Where Are All The Christmas Beetles This Year?
There's something missing in the Sydney region as we hit the Christmas countdown crunch time.
The scourge -- or delight, if you're that kind of person -- of Christmas beetles flying into your house, and promptly dying, is missing.
Where are all the little suckers flying in through the screen door you left open (again), only to be nosed at by a dog?
It's not the first time we've seen this occurrence. Dr Chris Reid, an entomologist at the Australian Museum in Sydney, said Christmas beetle numbers have been in decline for some time, with a particular drop over the past three to four years.
Reid told 10 daily that about a decade ago he'd been able to "fill a bucket easily" with the Christmas beetles near his house alone.
"Now, I'm seeing one or two," he said.
Reid attributed this to a number of drier-than-usual winters, which might hurt the soil habitat where larvae spend the first few years of their life.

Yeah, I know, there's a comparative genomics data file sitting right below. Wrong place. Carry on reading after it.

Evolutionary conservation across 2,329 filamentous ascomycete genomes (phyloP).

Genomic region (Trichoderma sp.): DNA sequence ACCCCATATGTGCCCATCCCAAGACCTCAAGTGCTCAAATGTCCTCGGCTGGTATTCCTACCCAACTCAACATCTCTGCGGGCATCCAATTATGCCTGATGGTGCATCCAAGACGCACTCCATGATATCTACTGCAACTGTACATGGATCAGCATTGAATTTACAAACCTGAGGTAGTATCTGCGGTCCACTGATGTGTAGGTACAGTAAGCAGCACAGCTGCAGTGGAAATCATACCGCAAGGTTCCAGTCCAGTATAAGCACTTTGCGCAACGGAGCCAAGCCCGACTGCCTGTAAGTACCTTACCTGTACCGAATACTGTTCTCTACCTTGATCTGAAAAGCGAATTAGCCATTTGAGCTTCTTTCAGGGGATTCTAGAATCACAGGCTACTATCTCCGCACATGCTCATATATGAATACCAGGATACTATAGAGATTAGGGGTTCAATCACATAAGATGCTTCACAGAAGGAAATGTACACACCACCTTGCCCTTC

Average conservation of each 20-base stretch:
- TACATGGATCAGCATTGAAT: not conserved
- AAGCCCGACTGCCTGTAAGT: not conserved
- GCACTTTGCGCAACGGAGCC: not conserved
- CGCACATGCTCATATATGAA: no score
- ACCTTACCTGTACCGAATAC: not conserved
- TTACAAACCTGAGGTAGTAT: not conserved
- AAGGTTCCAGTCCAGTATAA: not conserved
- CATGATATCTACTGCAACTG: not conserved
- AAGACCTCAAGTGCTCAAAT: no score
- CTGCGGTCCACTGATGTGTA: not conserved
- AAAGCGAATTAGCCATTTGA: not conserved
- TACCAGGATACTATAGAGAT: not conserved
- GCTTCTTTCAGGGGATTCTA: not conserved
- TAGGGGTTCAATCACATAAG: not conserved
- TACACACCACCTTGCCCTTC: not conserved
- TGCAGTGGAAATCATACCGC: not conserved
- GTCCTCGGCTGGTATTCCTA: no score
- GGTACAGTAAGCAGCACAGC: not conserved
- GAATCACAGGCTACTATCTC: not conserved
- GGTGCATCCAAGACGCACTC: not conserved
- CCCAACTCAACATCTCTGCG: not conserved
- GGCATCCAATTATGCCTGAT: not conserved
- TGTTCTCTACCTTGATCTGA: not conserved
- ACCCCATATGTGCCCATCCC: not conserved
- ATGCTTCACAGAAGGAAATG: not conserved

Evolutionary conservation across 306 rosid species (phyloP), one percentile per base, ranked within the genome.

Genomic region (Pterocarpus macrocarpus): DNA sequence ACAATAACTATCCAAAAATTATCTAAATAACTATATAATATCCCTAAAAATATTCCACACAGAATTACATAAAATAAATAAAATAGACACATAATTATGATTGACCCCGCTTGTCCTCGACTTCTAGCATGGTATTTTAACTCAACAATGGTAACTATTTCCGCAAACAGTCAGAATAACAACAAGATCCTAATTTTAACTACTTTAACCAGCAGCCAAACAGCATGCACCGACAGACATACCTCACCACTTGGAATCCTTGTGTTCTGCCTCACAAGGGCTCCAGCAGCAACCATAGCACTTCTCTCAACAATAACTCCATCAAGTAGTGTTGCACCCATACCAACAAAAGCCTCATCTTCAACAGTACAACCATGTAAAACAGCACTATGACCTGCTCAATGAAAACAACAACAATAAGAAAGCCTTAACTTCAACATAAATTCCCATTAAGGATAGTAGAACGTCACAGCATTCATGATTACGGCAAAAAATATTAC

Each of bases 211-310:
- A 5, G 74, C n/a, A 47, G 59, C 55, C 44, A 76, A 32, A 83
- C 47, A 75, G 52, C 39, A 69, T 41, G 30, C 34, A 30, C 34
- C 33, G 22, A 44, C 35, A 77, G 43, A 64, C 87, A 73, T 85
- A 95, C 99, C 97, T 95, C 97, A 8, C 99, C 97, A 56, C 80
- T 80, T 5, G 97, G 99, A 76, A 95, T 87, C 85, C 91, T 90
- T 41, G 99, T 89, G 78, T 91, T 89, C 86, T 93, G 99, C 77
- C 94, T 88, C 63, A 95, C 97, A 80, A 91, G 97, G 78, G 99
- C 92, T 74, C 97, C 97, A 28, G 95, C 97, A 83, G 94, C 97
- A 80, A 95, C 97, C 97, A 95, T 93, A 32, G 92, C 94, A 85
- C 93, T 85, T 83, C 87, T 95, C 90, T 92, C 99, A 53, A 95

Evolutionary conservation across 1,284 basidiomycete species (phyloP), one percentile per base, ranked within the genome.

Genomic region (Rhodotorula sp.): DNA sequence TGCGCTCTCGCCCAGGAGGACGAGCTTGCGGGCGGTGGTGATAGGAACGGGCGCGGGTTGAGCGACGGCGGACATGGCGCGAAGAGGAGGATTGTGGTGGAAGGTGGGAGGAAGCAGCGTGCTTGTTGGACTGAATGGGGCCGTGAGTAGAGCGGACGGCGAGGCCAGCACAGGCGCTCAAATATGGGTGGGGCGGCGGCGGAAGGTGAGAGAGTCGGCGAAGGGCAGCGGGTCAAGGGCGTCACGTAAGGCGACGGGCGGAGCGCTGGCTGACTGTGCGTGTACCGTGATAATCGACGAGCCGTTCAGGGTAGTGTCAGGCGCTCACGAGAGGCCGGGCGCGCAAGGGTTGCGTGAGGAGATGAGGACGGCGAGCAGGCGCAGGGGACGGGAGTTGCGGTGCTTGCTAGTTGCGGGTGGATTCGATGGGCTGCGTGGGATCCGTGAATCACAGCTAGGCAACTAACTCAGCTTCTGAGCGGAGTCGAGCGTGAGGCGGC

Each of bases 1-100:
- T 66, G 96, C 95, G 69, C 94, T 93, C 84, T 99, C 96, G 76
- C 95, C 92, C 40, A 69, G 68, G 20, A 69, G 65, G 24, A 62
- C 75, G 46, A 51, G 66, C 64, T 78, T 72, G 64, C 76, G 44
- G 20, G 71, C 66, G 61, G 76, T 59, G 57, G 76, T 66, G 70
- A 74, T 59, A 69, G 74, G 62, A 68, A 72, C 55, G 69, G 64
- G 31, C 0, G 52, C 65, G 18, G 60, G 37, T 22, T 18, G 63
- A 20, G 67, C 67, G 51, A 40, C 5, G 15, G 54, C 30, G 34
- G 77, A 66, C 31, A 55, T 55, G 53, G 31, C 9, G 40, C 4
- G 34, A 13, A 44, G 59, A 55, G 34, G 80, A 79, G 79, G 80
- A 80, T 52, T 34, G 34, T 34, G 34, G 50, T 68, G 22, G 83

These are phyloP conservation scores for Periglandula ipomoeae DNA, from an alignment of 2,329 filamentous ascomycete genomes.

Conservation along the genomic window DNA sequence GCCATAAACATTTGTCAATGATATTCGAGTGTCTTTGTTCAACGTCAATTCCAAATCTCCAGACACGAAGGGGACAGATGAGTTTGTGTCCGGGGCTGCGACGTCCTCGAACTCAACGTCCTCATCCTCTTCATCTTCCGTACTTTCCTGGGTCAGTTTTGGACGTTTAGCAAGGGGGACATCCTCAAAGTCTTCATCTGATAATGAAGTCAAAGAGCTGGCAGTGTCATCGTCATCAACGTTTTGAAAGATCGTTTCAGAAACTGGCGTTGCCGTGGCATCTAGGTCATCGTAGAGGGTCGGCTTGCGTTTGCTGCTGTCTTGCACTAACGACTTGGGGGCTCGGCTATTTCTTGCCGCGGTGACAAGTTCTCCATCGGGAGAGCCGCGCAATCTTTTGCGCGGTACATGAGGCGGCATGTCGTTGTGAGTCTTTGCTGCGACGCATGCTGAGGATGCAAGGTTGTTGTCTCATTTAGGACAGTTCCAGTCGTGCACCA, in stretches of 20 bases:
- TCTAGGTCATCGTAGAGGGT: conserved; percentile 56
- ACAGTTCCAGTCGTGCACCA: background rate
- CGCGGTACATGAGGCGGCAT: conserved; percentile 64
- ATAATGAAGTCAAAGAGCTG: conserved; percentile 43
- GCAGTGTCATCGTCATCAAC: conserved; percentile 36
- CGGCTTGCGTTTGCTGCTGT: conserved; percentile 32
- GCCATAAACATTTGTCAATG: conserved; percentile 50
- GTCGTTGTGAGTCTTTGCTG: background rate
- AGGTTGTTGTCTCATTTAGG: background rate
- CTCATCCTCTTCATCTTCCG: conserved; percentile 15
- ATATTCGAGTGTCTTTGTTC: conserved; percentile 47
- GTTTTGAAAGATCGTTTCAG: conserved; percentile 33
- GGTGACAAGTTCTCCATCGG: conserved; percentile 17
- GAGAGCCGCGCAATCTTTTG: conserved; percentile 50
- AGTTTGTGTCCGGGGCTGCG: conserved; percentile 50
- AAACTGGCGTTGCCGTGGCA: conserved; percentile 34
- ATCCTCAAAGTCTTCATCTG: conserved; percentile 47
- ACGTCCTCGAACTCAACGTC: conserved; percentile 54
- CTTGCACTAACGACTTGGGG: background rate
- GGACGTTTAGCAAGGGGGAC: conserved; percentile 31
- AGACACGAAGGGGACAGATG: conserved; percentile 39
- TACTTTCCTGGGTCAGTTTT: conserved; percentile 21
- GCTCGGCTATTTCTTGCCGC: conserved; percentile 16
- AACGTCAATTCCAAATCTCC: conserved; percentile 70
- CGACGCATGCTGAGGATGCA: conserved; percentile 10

"Probably everyone's forgotten since we've had so much rain recently, with a very dry winter and an early spring," he told 10 daily.
"I think it's possibly killing the larvae."
The other reason he thinks we might be seeing fewer of these guys is that their main breeding area in western Sydney has been built over.
"A hundred years ago, people were seeing so many beetles around Sydney harbour that branches full of beetles were hanging into the water," he said.
"I've never seen that."
It's not all bad news, though: Christmas beetle populations can vary massively by region, with Reid spotting "loads" on a recent trip to Orange in central-west NSW.
If you are lucky enough to spot any of these critters, you're most likely going to be looking at a washerwoman -- a relatively small, "dull, dowdy thing", most likely on the outskirts of Sydney -- or else a Queen Beetle, a large species with green-ish black feet.
And if you want to encourage Christmas beetles to thrive?
"Don't use pesticides. And have a garden."
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